CME income up, despite pharma cuts
Drug makers trimmed CME grant-giving by about 10% in 2012, the fifth consecutive annual decrease, according to ACCME data. Commercial support totaled $662 million, down from $736 million.
The decline followed the prior year's 11% drug industry cutback. Pharma has been slicing budgets for certified education for physicians since 2008.
But revenues from registration fees and the like surged nearly 15%, last year's data show, pushing total income up by 5% to $2.3 billion. That bettered the 1% decrease in total income reported by ACCME-accredited providers the prior year.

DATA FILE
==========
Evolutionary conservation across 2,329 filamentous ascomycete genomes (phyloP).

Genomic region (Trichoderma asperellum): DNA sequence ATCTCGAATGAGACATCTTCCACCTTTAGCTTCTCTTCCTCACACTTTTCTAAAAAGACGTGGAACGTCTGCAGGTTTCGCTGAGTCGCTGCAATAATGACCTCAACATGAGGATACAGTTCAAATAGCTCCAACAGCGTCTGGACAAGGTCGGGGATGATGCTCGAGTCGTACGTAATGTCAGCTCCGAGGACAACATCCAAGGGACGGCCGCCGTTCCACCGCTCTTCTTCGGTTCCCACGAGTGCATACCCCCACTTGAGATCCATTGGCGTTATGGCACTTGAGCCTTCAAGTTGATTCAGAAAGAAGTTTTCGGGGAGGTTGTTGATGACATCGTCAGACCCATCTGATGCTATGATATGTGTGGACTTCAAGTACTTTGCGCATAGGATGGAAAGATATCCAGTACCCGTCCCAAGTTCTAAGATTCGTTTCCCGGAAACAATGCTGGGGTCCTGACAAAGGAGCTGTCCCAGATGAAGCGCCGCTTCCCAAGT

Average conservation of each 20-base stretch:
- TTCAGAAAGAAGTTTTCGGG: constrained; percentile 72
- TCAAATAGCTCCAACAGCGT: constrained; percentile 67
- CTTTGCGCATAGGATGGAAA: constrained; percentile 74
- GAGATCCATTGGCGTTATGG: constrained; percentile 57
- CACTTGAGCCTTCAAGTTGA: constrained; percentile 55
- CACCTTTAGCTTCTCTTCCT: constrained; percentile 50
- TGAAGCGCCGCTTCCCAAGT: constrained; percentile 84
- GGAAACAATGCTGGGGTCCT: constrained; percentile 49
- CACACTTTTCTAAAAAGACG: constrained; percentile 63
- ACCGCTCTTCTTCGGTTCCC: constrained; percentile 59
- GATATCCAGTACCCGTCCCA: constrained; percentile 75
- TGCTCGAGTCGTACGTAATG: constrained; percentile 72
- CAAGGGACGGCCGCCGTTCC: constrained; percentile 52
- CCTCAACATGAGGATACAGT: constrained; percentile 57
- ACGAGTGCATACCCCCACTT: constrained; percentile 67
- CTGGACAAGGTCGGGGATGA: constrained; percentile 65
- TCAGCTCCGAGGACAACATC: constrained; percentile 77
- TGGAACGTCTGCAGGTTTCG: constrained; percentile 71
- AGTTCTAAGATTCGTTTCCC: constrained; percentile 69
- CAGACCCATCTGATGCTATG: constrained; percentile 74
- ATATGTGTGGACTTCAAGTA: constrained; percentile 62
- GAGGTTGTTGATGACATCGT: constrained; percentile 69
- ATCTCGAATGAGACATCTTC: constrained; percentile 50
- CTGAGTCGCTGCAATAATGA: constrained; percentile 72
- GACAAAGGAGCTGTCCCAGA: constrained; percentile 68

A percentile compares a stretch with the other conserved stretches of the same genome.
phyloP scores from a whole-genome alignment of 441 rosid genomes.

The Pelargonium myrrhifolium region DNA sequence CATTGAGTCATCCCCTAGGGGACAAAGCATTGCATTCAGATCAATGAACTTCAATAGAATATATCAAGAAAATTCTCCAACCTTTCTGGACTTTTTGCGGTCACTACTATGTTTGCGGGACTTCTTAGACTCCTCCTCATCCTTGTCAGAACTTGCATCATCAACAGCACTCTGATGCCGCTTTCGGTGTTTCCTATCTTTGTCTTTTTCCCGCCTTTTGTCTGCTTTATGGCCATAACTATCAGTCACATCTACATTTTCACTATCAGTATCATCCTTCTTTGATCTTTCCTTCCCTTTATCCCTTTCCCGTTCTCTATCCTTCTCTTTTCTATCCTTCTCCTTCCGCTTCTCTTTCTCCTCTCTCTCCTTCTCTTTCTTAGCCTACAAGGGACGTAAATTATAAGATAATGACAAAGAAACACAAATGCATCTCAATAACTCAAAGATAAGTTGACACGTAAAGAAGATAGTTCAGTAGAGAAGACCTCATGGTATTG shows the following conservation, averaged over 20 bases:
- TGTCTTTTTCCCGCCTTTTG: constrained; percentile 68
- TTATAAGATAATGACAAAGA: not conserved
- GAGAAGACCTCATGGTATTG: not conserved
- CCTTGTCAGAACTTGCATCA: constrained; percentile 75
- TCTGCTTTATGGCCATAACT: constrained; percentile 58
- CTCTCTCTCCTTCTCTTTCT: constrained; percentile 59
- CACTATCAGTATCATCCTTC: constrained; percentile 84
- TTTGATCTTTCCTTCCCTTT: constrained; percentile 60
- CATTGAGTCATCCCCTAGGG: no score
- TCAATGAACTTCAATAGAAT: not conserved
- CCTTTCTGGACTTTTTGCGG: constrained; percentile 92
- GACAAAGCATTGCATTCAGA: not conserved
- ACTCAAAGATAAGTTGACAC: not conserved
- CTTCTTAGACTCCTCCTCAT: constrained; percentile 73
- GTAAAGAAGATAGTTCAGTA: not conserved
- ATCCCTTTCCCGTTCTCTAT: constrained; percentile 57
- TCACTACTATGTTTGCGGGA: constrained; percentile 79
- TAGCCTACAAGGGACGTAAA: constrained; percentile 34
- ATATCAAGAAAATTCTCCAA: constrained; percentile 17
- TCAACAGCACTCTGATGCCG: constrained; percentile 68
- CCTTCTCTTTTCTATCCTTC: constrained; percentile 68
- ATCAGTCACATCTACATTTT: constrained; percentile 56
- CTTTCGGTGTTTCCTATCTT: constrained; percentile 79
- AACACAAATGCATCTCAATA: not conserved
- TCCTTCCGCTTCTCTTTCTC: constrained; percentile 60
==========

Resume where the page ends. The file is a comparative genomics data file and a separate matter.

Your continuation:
In 2012, income from these non-pharma sources made up 58% of total income for CME providers, up from 53% in 2011. This income is defined by ACCME as participant registration fees and allocations from a CME provider's parent organization or other internal departments.
Also helping to fill the void were non-physician's participants. Nurses, PAs, residents, and other health professionals boosted CME attendance by 7%, vs. a 1% increase the year prior, outshining MDs and DOs, whose participation rose by 6%.
Data showed an evening of the CME funding picture. Commercial support accounted for 28% of total reported income, down from 33% the prior year and 50% in 2006.Industry's grant-giving tally last year is a bit lower as it excludes in-kind support, such as when a company loans a provider a device to use for teaching purposes. The ACCME decided in 2011 not to require them to quantify the dollar value of this kind of commercial support.